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Every digital copier machine made since 2002 contains a hard
drive just like your computer. Before the federal government
sells a used computer, they scrub the hard drive. When they
sell an old copier, they don't. On this video you will see copiers
containing thousands of pay statements complete with the
names and social security numbers of all city employees.

First, most people don't know that digital copiers contain a hard drive. The new Sharp digital copiers contain an option where, for $500 more, you can add a "scrubber" that cleans the hard drive after the copy is made. But as CBS found in this report by examining the hard drives of old copiers sitting in warehouses waiting to be resold (usually to buyers overseas) few businesses are apparently willing to pay the additional charge to scrub the images. Shown in this report are copiers—about 6,000 copying machines—are being loaded into two shipping containers that will be loaded into a ship and sent overseas. One of these shipping containers will be sent to unknown buyers in Argentina, the other to buyers in Singapore. To identity thieves, the data on the hard drive of the copiers are worth a thousand to a million times the price paid for the old copiers which, theoretically, are cleaned up and sold to businesses in the emerging nations.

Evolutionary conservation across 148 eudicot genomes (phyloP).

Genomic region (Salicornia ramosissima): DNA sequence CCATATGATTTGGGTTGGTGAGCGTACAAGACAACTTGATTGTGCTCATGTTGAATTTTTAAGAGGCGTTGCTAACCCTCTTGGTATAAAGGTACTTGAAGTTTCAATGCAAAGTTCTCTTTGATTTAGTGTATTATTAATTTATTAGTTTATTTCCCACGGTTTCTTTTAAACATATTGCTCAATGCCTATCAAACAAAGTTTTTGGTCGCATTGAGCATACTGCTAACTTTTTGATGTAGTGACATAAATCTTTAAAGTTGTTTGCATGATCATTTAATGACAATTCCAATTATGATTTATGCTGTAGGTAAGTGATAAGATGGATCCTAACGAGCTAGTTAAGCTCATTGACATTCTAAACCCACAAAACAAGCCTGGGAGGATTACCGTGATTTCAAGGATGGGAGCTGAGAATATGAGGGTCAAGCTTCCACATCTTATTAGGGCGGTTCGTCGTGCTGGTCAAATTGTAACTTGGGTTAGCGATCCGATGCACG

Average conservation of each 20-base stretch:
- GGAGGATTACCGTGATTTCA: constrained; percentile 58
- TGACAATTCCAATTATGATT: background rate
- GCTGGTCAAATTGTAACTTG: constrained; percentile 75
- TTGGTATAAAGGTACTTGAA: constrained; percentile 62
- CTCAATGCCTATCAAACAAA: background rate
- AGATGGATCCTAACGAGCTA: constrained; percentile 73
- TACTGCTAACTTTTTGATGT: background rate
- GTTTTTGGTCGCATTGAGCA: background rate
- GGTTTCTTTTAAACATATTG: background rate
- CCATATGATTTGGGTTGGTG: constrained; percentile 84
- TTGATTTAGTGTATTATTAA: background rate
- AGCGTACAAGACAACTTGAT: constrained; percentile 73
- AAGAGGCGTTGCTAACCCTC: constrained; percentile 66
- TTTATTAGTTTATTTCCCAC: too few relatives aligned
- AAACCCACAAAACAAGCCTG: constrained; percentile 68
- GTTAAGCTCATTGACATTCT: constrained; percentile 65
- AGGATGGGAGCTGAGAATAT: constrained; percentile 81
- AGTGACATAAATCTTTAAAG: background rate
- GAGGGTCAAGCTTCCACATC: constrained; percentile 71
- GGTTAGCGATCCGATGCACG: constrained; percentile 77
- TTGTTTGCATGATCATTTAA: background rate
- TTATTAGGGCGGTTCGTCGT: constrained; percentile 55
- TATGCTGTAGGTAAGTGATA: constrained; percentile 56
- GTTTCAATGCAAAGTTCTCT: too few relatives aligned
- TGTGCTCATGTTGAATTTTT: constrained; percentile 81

Most Americans today shred their mail before throwing it in the trash to protect themselves about the accidental loss of personal information that will help someone steal your identity. Yet those we do business with are storing that personal information on their copying machines whenever they make a photo copy of the check you use to pay your bills, or copy your payroll records at work. That information, from a myriad of sources, becomes a time bomb waiting to explode when the new buyer of an old copier finds the hard drive and retrieves reams of data that identity thieves will pay a small fortune to get.

 

Just Say No
Copyright 2009 Jon Christian Ryter.
All rights reserved
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